Can bariatric surgery cure diabetes?

When you’re living with adult-onset diabetes, there’s a lot to think about. Even when you take your medication regularly and try to keep your blood sugar in check, type 2 diabetes tends to get worse over time. But there’s something you may not have considered: Treating diabetes with surgical weight loss. Here’s how it works. 

Obesity and Type 2 Diabetes

Obesity is the No. 1 cause of adult-onset diabetes. In Ohio, more than 30 percent of people have obesity and more than 10 percent of people have adult-onset diabetes. These common circumstances can lead to serious health risks, said Daniel McCullough, MD, a bariatric surgeon with ProMedica Physicians. 

“Very few people who take medications for type 2 diabetes will ever be cured, and it’s almost always progressive,” he says. Type 2 diabetes can lead to heart, kidney, nerve and vision problems, infections in your feet and skin diseases. 

Finding Long-Term Solutions

Some patients trying to improve their diabetes turn to medical weight loss or taking medications to reduce their weight. However, statistically, almost all these patients gain the weight back, so their diabetes doesn’t get better.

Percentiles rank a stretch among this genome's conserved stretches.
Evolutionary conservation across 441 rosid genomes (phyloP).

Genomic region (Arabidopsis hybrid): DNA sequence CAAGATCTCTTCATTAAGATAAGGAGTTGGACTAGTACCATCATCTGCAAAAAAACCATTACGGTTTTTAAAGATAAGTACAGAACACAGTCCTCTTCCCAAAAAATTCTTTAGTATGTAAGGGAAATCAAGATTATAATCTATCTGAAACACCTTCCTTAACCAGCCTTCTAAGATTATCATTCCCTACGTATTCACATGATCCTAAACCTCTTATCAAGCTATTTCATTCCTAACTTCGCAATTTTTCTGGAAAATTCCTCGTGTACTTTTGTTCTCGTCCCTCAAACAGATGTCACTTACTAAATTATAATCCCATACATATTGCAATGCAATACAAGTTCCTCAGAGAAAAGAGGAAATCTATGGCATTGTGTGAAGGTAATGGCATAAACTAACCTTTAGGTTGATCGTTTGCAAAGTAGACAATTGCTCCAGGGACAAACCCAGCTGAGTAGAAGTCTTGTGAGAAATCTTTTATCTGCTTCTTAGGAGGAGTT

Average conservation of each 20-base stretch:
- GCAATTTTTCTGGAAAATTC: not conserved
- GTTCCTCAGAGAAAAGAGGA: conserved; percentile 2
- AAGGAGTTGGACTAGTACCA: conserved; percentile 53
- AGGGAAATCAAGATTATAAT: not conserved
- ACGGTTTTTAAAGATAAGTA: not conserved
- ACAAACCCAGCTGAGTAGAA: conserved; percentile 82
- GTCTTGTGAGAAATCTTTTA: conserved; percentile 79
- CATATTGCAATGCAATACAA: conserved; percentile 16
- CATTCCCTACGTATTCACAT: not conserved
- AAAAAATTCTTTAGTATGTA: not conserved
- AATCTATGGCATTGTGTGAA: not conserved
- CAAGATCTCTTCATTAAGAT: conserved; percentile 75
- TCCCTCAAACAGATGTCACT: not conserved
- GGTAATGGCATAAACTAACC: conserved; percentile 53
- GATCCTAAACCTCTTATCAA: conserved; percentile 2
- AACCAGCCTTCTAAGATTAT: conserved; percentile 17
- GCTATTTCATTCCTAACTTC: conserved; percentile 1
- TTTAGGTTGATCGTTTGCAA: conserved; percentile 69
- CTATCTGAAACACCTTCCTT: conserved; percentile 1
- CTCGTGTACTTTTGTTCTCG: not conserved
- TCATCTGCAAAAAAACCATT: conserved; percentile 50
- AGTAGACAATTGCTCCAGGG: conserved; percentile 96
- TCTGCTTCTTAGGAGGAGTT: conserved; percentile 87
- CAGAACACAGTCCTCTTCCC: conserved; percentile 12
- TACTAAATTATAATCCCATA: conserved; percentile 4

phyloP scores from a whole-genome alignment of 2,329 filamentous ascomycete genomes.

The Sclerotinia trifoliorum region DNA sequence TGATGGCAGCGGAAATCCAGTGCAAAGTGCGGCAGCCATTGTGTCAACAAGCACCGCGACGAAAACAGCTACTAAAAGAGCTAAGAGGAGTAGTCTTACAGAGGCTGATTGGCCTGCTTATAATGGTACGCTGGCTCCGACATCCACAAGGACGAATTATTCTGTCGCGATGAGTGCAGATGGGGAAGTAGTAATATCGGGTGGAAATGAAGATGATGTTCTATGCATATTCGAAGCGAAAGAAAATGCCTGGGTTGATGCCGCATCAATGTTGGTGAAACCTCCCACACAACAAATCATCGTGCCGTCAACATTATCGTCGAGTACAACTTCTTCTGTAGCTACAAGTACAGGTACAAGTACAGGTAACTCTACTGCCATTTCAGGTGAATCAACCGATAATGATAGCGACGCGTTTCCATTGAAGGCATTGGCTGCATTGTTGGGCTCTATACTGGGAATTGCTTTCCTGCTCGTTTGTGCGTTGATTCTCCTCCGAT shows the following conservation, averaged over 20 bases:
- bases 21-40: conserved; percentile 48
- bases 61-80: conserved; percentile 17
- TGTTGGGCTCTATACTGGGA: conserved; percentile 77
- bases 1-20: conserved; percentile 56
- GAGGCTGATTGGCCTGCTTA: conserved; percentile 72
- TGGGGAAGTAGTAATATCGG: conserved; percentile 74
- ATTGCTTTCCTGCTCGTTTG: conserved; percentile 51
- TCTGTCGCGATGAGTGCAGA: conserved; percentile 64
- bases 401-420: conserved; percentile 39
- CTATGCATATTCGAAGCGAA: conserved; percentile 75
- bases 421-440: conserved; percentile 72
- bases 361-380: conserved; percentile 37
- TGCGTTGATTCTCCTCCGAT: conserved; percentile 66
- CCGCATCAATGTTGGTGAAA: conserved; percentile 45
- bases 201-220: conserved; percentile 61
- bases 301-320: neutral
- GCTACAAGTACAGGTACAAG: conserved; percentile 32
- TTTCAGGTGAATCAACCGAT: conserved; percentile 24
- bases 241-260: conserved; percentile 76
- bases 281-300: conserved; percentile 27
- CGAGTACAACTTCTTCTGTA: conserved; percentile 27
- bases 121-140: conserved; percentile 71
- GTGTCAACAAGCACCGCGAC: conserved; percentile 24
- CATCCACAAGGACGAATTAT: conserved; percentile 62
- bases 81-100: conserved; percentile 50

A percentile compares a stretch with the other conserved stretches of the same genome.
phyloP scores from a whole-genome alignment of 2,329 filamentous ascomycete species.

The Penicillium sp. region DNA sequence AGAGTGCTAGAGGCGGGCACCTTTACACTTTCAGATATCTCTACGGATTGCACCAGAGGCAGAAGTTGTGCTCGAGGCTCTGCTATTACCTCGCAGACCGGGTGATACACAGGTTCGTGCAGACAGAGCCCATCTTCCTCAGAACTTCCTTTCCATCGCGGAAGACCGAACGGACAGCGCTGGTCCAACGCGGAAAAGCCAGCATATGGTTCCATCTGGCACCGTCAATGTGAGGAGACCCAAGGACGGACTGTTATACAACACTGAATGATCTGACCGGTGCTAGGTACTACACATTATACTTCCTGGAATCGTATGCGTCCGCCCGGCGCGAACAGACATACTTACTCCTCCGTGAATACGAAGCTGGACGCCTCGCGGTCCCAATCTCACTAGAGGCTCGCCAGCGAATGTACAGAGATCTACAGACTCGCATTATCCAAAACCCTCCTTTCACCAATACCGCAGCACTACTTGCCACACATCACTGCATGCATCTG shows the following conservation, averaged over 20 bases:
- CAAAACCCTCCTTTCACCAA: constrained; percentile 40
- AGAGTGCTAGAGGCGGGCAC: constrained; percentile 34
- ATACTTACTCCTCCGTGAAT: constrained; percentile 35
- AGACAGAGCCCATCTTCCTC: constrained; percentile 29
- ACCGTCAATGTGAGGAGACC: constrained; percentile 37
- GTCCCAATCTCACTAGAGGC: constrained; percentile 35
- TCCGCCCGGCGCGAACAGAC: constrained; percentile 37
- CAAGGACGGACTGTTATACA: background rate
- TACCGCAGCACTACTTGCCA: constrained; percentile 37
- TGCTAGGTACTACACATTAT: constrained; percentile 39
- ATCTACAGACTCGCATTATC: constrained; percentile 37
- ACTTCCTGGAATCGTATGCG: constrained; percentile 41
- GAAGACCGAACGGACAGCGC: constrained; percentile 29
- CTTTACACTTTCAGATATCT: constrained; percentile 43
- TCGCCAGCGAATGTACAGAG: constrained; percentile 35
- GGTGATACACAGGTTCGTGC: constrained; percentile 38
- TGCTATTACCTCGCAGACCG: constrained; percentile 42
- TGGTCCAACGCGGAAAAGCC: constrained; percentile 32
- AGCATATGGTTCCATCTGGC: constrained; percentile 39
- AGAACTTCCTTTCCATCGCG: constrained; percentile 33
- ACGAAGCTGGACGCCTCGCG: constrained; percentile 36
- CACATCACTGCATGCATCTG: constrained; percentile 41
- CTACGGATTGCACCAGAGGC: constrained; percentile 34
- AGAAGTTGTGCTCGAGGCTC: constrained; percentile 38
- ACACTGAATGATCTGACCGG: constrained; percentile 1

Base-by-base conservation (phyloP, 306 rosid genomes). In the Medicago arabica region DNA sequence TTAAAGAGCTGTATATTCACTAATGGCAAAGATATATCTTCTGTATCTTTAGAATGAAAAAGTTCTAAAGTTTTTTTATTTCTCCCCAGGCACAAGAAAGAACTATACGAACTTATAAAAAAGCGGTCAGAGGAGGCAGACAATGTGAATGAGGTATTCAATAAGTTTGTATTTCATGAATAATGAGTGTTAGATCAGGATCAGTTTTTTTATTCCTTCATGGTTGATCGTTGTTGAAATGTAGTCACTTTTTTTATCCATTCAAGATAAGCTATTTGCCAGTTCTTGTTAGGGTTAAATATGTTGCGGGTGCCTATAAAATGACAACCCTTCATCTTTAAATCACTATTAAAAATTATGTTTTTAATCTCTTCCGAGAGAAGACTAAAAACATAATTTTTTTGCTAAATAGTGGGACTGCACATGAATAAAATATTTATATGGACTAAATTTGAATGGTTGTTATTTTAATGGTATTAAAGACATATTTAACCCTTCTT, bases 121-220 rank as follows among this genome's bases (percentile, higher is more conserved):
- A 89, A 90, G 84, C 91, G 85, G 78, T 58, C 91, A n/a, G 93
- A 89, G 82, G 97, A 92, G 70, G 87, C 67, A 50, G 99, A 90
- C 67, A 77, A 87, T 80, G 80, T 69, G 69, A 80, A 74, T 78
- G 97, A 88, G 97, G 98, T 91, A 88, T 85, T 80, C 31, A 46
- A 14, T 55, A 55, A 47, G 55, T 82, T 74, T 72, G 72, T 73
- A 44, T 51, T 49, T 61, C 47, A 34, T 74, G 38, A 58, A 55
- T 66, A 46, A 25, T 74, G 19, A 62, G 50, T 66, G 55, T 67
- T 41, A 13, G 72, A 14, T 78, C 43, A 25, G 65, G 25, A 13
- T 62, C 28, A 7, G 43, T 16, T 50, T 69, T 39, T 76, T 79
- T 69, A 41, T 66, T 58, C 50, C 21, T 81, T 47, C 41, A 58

Surgical weight loss, on the other hand, has an excellent success rate in curing adult-onset diabetes for patients who have obesity. According to Dr. McCullough, more than 70 percent of patients see complete remission, and more than 90 percent of patients see improvement in their diabetes for a long period of time. 

Stopping Disease in Its Tracks

Bariatric surgery works to eliminate diabetes through a combination of weight loss and hormonal changes. The effects of this long-term change are immediate, with patients often able to start dramatically dropping the amount of insulin or antidiabetic medication they’re taking within a week or two after surgery. The key is to get bariatric surgery before diabetes can do long-term damage to your heart, kidneys or other parts of your body.  

A New Way of Life

Bariatric surgery is now covered by most insurance providers, and it’s considered a low-risk procedure when done by experienced surgeons like those at ProMedica. You must be able to commit to keeping a healthy diet and exercising after the surgery, but for most patients, it’s a welcome step into a new way of life. 

“Far and away the biggest regret my patients have one year after surgery is that they didn’t do the operation sooner,” Dr. McCullough said. “They wish they’d gotten it done when they were younger because of how much better they feel, and how much of a positive impact it has on their life.” 

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